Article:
if both are equal then it means elements are repeated ...So , apply Binary search in 1st row from A[0][2] to A[0][n-1]  and compare each time with A[1][0]...If middle element > A[1][0] , then go to left part and again apply binary search ..we do this until we get an element which is distinct and just greater than A[0][2]...So , In worst case , we will not find any distinct element after doing binary search on whole 1st row...

Now, 3rd smallest element can be in 2nd row ,3rd  row, ......nth row...

So, to find 3rd smallest element  , apply binary search on  2nd row ,3rd  row, ......nth row using above procedure...

So , In the end we will find 3rd smallest element at A[n-1][0]...

So , here we have applied binary search on total 'n' rows...So , Time Complexity will be O(nlogn)..may be we can do better than this after applying binary search on diagonal  elements since these elements should also be in non-descending order..

Please correct me If anything is wrong..

0
@ankit, I agree with your explanation but how can we do better using diagonal elements?
0

@Sukannya , Since diagonal elements are also in non-descending order..So , if we apply binary search then initially we compare A[1][0] and middle of diagonal elements (let it is x)..So , we compare A[1] [0] and x..if both are same then our working area to search 3rd distinct element will be reduce by quarterly because x will be in the middle of the matrix and it should be greater than above elements of its column and it is also greater than left of its elements in its row..So , we will not consider initial 1/4th  area of matrix..So, every time after binary search we will reduce the working area to search 3rd distinct smallest element..  I m thinking intuitively..may be I am wrong..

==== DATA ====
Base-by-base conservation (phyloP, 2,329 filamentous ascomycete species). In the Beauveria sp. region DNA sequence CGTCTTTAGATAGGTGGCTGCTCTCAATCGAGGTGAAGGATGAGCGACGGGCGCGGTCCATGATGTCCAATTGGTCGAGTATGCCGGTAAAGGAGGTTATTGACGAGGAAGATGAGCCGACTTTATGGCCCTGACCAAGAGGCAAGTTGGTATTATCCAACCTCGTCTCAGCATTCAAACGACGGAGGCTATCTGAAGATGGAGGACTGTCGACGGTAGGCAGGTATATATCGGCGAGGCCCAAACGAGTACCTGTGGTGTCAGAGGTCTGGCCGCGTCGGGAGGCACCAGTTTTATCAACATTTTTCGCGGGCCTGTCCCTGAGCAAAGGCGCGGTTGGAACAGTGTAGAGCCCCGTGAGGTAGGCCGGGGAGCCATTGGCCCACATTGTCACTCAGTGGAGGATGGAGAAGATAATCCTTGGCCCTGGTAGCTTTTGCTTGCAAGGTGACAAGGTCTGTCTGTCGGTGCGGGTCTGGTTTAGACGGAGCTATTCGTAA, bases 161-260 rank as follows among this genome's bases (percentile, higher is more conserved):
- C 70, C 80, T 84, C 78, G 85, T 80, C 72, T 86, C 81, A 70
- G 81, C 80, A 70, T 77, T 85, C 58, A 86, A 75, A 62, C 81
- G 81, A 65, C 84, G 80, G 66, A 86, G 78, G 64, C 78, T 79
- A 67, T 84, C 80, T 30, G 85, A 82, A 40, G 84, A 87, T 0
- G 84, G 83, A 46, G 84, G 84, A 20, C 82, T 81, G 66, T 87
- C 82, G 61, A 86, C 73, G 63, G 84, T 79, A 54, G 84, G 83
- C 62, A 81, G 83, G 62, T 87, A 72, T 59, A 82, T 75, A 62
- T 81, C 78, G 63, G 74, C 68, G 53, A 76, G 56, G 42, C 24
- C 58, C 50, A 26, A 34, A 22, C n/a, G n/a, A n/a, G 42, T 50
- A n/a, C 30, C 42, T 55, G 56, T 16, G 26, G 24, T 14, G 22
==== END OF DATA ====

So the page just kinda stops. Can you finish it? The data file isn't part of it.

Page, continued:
+2

Even I thought diagonal elements would save us time.

2_4_4_4_4_4_4

4_4_4_4_4_4_4

4_4_4_4_4_4_4

4_4_4_4_4_4_4

4_4_4_4_4_5_5

4_4_4_4_5_6_6

4_4_4_4_5_6 _6

Here,Using Binary search, I need to find last occurence(lets say,A[i][j]) of "4" amongst the diagonal elements.

Why last occurrence? Because A[i][j] tells us that ith row or jth column were the last ones who had seen "4". A[i+1][j+1] onwards no element can have "4" in the sub-matrix formed(bolded ones).

2_X_X_X_X_X_X

X_4_X_X_X_X_X

X_X_4_X_X_X_X

X_X_X _4_X_X_X

X_X_X_X_4_X_X

X_X_X_X_X_6_6

X_X_X_X_X_6 _6

Now, we'll have to search in all those italics 'X' to get "5"

Why only italics "X"? Because we are sure only about all straight X's to be 4.

Case1.If only straight X's are 4 then 5 is possibly in last 2 columns or last 2 rows only[italics "X"]

Case 2.If all italics & straight X's are 4s and there is no 5 then the answer would be 6,